Life Advice From The World’s Most Successful People

Life is about learning. That’s as true at the age of eighty as it is at the age of eight. There are always new experiences to try, successes to enjoy, and failures to learn from. We can learn something new and improve ourselves every day, but we often find ourselves trapped in the mundane, losing sight of our goals and being weighed down by the nonsense of day-to-day living.

We all dream of escaping the rat race, but there are a lot of rats to race before we can get out, so where should we look for advice? The most common-sense answer to that question is that we should look to those who’ve already made it – people who’ve built businesses and become known worldwide for their success.

With that in mind, here’s some life advice from people best qualified to give it.

Work With Passion

Michael Dell, the founder and CEO of Dell Technologies, has previously listed twenty-one principles for success, but most of them stem from one simple idea – work with passion. If you’re not passionate about your life’s work, you haven’t yet found your calling. What you do ought to inspire you. If you struggle to feel passion for it, you’ll never succeed. You can “fake it” but eventually run out of steam. Passion drives you to work longer and harder for your goals, which will make crucial differences in the end.

Be The Measuring Stick

Don’t ever allow anybody to work harder than you. Be the best in your working environment, no matter what that environment is. Your objective in any role should be to become the yardstick by which others are measured. This was something that Steve Jobs strongly believed in, and who could ever argue with the success that Steve Jobs had in his life? Successful people hold themselves to higher standards than unsuccessful people. They don’t cut corners. They don’t hide or bunk off. They’re always visible, and they’re always striving for more. Other people might set expectations of you but set yours higher.

Embrace Challenges

It’s been said by more than one person that there’s opportunity inside every crisis, but you don’t need a crisis to arrive before you spy an opportunity. Melinda Gates urges us not to look away from difficulties and not to avoid them. It’s often in these moments that you can affect the most change. It’s normal to be afraid of the unknown – everybody is, to some extent. If you can lean into it, you might find opportunities you’d never have known existed if you hadn’t stepped outside your comfort zone. Those who take the easy road often become complacent, and complacency is the enemy of success. Take the harder road – you might be surprised by the stops you find along the way.

Set Yourself Challenges

When you work for somebody else, the parameters by which your success is judged will come from them. When you work for yourself, it’s harder to set those parameters. That’s why it’s so important to challenge yourself. Oprah Winfrey, who came from nothing to be one of the most successful and inspiring women of the past century in America, once said that everyone should try to do the one thing everybody tells them they can’t do. It doesn’t matter if you fail – try again. Do better the second time. Learn from failures and keep at the challenge. The only people who’ve never fallen are those who never put themselves in a position to fail – and that’s a lack of ambition.

Take Risks

Walt Disney once said that our dreams could come true if we have enough courage to pursue them. “All of our dreams” might be a stretch, but having the courage to pursue them means taking risks. There is no safe path to success. Some people equate risk-taking with gambling, but there’s risk mitigation even in gambling. Some people load up a casino website, put their money into it, and hope for the best. Other people will load up a casino comparison site like first, do their research, find out which casinos offer them the best chance of making a return, and then spend their money. They’re still gambling, and their money is still at risk, but they have a better chance of success than someone who went in blind. Arm yourself with knowledge, and your risks will be calculated rather than a rash.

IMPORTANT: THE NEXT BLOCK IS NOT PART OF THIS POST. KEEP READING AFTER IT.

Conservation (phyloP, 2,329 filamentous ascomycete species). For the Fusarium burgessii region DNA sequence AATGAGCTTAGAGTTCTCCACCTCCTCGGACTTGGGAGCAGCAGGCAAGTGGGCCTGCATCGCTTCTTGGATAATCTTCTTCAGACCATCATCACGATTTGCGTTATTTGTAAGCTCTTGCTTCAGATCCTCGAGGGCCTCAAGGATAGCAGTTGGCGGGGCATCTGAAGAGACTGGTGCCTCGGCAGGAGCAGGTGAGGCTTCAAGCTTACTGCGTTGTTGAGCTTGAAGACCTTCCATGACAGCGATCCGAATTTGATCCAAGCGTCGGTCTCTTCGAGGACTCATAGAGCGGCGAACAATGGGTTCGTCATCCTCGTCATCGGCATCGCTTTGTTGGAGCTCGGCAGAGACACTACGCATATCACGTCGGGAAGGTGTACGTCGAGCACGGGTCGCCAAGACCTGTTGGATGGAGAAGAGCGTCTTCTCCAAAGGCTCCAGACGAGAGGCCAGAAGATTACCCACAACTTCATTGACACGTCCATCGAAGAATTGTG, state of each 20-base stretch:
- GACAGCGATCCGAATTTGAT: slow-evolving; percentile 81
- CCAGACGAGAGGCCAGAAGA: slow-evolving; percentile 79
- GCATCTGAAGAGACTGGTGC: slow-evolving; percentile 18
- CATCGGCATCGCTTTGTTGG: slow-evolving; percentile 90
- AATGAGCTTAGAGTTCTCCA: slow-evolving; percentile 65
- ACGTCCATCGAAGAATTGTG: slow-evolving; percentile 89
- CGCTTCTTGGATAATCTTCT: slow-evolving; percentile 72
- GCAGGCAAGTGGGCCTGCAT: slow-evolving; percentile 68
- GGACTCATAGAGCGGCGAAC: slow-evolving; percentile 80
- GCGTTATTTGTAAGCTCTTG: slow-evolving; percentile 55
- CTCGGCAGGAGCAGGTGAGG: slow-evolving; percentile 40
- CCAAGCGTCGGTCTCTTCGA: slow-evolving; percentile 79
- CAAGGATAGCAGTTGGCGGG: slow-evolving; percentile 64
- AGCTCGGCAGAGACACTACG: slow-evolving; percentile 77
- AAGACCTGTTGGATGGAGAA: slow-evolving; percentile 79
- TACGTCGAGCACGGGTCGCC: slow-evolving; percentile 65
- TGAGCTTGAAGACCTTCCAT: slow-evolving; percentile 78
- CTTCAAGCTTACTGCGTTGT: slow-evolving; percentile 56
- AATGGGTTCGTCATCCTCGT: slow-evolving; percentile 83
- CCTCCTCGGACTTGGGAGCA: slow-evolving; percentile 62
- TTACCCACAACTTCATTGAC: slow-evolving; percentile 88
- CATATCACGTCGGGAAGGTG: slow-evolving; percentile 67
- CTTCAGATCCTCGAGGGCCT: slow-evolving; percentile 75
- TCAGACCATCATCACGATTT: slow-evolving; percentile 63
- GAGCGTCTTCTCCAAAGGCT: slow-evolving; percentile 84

Trust Your Instincts

Barbara Corcoran, a successful American businesswoman and entrepreneur, warn us that we shouldn’t “dare” underestimate our instincts’ power. Each of us knows in our gut whether something is right for us. You might evaluate an idea on paper and see no issue with it, but something instinctively tells you that you shouldn’t pursue it. Equally, there will be times when nobody else believes an idea is good, but something inside you says it’s the right path to take. That’s your intuition speaking, and its input is valuable. Don’t question or second-guess it – those feelings exist for a reason. Your brain subconsciously compares the information with past experiences and offers you advice.

Don’t Give Up

If you believe an idea is good, fight for it until the bitter end. Almost every successful businessperson worth their salt extols the virtues of persistence. Elon Musk once said that people should only give up on something if circumstances force them to give up, and until that happens, they should continue with whatever they have. Whether Musk is still worth listening to after the Twitter debacle is debatable, but the point stands. Throwing in the towel too early is the easiest way to fail; there’s a degree of cowardice. Yes, you shelter yourself against further loss, but you also close the door to the possibility of turning things around and succeeding. So long as there’s a chance and there’s just cause to believe that things will change, keep going. That advice is more important than anything else we’ve written on this page.

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